Kristin Kelly Porter, MD, PhD
Associate Professor, Abdominal Imaging Section
University of Alabama - Birmingham
Department of Radiology
“All my life through, the new sights of Nature made me rejoice like a child.” – Dr. Marie Curie
The renewal marked by spring this year was desperately needed, and I will admit to rejoicing like a child during the 40th Anniversary Celebration of the AAWR. Our organization commemorated its members’ accomplishments and celebrated its impact to date. With the support of generous co-hosts and corporate sponsors, we are in an even better position to accomplish our mission to promote opportunities for women, facilitate networking among members and other professionals, and provide mentorship opportunities for the next generation of women radiologists. While I enjoyed the celebration of the AAWR’s accomplishments, I also understand Dr. Marie Curie’s drive for progress with her statement, “I never see what has been done; I only see what remains to be done.” There is still much for the AAWR to do.
At its annual meeting this spring, the American College of Radiology (ACR) voted to adopt Resolution 48, which supports parental, caregiver, and medical leave during training for residents in diagnostic radiology, interventional radiology, radiation oncology, and nuclear medicine. The resolution includes support for 12 weeks of family/medical leave for residents without extension of training (Looking Ahead From ACR 2021 | American College of Radiology).
More recently, the American Board of Radiology released its residency leave policy, allowing residents to take 12 weeks of family and medical leave in addition to vacation and protected interview days without extension of training (https://www.theabr.org/exam-details/residency-leave-policy). Since the US, and medicine in particular, lag the rest of the world in parental leave policies, these resolutions mark substantial progress. Adequate family and medical leave are the foundation for creating a more diverse and healthy radiology workforce; however, there are many additional steps that need to be taken to support women in radiology and mitigate gender disparities, such a providing adequate lactation support and effective sponsorship.1,2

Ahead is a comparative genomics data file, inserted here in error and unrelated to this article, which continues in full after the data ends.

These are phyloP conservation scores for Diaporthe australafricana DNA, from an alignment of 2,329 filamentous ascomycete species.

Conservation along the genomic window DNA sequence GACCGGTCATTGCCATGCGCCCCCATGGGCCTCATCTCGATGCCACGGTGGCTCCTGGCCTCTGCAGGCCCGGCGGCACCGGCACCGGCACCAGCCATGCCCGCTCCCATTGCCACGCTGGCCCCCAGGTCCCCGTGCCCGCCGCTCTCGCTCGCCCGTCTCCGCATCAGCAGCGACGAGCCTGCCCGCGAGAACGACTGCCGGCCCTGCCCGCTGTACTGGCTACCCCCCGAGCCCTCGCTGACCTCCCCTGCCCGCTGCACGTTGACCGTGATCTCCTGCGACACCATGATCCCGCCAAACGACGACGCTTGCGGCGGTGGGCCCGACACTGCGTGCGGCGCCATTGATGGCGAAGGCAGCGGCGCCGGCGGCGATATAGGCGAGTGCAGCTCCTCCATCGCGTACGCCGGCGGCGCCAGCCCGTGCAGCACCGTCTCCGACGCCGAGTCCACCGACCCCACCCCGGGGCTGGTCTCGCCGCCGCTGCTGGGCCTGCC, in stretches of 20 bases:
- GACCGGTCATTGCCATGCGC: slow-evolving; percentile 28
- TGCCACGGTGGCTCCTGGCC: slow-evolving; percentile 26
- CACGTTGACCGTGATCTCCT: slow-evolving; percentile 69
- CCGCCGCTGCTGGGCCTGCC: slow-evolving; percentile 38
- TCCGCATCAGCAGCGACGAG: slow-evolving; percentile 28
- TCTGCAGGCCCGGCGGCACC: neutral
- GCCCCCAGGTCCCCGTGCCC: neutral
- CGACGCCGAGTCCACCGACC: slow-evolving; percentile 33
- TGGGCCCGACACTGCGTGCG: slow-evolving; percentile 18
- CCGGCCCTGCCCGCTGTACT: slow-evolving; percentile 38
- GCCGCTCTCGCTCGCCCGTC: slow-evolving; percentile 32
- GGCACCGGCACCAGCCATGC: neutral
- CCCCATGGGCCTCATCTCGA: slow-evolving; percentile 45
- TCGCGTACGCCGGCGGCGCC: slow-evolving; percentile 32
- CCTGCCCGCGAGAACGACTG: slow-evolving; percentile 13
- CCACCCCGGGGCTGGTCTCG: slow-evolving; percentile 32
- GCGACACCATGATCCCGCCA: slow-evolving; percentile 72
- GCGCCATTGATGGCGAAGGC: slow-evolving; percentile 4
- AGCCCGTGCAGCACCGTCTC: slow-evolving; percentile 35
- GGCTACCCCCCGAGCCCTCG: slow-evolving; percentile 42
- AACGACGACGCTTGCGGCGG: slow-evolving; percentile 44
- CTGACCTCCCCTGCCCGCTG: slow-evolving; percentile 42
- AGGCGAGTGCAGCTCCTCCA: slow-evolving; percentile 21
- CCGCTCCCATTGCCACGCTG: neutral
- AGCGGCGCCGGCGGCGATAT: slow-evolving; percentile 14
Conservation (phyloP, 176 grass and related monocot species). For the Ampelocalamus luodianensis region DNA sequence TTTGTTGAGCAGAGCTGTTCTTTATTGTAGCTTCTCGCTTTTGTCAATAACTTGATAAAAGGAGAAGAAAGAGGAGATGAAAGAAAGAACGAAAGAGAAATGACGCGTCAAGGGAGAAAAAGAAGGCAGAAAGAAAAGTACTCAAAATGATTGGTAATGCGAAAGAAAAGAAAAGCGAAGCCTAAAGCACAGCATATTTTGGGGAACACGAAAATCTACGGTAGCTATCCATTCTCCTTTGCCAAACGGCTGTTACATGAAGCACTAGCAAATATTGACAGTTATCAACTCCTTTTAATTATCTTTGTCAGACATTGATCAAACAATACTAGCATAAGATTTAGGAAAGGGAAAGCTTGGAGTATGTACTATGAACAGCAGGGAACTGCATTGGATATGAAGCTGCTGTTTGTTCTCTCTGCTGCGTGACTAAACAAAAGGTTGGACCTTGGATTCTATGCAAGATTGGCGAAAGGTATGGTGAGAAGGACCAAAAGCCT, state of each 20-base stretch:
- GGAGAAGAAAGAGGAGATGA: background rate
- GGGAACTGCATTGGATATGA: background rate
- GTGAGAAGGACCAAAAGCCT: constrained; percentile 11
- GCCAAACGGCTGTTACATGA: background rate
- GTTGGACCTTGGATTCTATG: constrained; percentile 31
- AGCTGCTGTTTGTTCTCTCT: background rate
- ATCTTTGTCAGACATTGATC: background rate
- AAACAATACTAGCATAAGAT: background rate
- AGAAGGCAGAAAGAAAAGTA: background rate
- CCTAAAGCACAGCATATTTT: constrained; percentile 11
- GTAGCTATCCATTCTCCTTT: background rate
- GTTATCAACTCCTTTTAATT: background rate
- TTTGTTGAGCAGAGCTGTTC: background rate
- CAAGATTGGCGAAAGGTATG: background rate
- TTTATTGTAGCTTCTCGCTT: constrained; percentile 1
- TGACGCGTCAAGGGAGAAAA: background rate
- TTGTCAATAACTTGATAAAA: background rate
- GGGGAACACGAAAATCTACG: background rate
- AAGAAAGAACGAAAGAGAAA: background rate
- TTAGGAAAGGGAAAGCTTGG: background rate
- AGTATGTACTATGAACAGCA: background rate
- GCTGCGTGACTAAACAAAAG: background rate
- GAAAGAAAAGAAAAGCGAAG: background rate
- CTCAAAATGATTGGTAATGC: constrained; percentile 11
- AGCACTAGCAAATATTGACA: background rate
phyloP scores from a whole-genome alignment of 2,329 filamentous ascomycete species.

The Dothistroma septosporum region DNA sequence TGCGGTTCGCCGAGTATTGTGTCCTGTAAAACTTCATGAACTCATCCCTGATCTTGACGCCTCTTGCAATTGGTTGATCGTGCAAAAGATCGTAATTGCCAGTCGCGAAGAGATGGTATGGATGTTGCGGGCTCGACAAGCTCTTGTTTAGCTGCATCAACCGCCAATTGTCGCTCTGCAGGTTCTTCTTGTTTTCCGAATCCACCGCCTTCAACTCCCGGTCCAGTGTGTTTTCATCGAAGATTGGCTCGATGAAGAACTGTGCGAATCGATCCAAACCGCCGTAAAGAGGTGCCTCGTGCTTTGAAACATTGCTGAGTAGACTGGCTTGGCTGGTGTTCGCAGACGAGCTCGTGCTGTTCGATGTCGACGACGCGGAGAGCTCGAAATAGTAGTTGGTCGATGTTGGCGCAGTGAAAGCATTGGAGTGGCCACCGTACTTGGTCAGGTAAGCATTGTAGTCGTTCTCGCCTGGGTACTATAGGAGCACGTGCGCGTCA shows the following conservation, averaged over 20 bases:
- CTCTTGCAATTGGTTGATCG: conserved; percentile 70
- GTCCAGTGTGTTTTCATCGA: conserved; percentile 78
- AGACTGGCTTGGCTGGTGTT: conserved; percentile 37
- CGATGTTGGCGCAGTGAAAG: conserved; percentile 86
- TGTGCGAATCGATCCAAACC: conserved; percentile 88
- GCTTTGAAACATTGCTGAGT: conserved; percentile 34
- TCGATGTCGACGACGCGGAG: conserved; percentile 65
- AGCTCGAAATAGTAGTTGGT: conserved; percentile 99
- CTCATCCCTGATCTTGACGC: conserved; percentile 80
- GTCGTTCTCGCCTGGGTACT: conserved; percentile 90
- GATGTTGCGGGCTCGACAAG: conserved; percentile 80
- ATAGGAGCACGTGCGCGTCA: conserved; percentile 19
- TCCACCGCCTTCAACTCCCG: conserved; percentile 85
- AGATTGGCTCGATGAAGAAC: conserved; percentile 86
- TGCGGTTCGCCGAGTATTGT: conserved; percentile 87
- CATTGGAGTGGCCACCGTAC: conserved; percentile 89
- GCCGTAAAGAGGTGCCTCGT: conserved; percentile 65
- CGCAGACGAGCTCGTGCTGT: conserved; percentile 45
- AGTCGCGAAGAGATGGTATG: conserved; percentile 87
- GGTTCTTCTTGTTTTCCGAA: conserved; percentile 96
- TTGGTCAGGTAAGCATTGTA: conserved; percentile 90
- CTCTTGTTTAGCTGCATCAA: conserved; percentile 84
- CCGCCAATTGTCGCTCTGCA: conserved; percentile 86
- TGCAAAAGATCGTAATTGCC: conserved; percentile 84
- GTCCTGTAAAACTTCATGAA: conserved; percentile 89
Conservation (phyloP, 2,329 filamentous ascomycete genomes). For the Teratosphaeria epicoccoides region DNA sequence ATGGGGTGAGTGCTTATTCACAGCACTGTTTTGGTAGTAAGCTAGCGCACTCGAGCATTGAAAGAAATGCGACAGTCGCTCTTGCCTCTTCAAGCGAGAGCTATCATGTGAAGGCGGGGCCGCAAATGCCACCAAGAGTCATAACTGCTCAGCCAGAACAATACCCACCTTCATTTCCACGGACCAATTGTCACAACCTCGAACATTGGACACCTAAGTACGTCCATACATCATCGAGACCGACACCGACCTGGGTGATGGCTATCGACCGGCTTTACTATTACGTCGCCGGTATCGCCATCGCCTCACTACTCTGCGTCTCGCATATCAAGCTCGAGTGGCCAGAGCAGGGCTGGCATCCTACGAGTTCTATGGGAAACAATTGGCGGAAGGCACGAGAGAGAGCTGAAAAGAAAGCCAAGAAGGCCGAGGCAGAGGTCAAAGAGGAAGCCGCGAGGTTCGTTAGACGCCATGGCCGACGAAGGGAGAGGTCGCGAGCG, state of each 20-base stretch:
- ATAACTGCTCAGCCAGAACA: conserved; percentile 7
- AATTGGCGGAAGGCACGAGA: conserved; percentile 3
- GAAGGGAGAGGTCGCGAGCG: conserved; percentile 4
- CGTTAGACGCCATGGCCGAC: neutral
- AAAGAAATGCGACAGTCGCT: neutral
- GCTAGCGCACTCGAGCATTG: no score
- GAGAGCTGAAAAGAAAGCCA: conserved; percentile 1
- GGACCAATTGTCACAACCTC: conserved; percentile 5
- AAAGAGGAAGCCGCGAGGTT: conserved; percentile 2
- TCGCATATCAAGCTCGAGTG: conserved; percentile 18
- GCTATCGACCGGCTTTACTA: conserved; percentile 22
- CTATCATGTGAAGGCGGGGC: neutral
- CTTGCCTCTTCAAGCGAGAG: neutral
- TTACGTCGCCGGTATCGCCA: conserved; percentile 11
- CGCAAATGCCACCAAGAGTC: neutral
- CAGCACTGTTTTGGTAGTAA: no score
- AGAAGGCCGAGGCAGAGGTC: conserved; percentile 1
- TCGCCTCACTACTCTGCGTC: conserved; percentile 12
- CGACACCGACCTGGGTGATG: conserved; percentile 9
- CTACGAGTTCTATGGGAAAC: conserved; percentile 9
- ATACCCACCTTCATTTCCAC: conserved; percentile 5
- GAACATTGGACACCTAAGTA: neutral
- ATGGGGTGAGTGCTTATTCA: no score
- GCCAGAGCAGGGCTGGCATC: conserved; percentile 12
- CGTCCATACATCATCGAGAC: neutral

I am proud of my membership in the AAWR, as our organization is initiating, influencing, and leading these important discussions and initiatives. Over the first six months of my AAWR Presidency, I have been fortunate to have a front row seat to the AAWR, RADxx, Ambra Financial Freedom Webinars led by Dr. Geraldine McGinty, during which many of these important topics have been discussed (past webinars are available to AAWR members on the AAWR.org website). Most recently, I was inspired by radiology entrepreneurs Dr. Melissa Davis and Dr. Elizabeth Hawke during the Financial Freedom with RADxx: Entrepreneurial Radwomen webinar. I inferred a message of priorities in lieu of the at times stressful and confusing discussion of work-life balance.
The balance topic is riddled with both explicit and implicit biases. The panelists’ reframing the discussion to priorities felt liberating and less gendered to me, with welcomed fluidity and opportunities to reorder as circumstances change. Further, balance to me has always felt isolating, as if it were up to the individual to singularly balance the components of their world. Focusing instead on priorities affords one the opportunity to align their priorities with their partner, their employer, and their community. With this reframing, I envision numerous opportunities for support and feel much less like we, as individuals, are a solo circus act. Further, I am inspired to advocate for ways to back the priorities of women in radiology and to ensure that these priorities are valued and fairly compensated.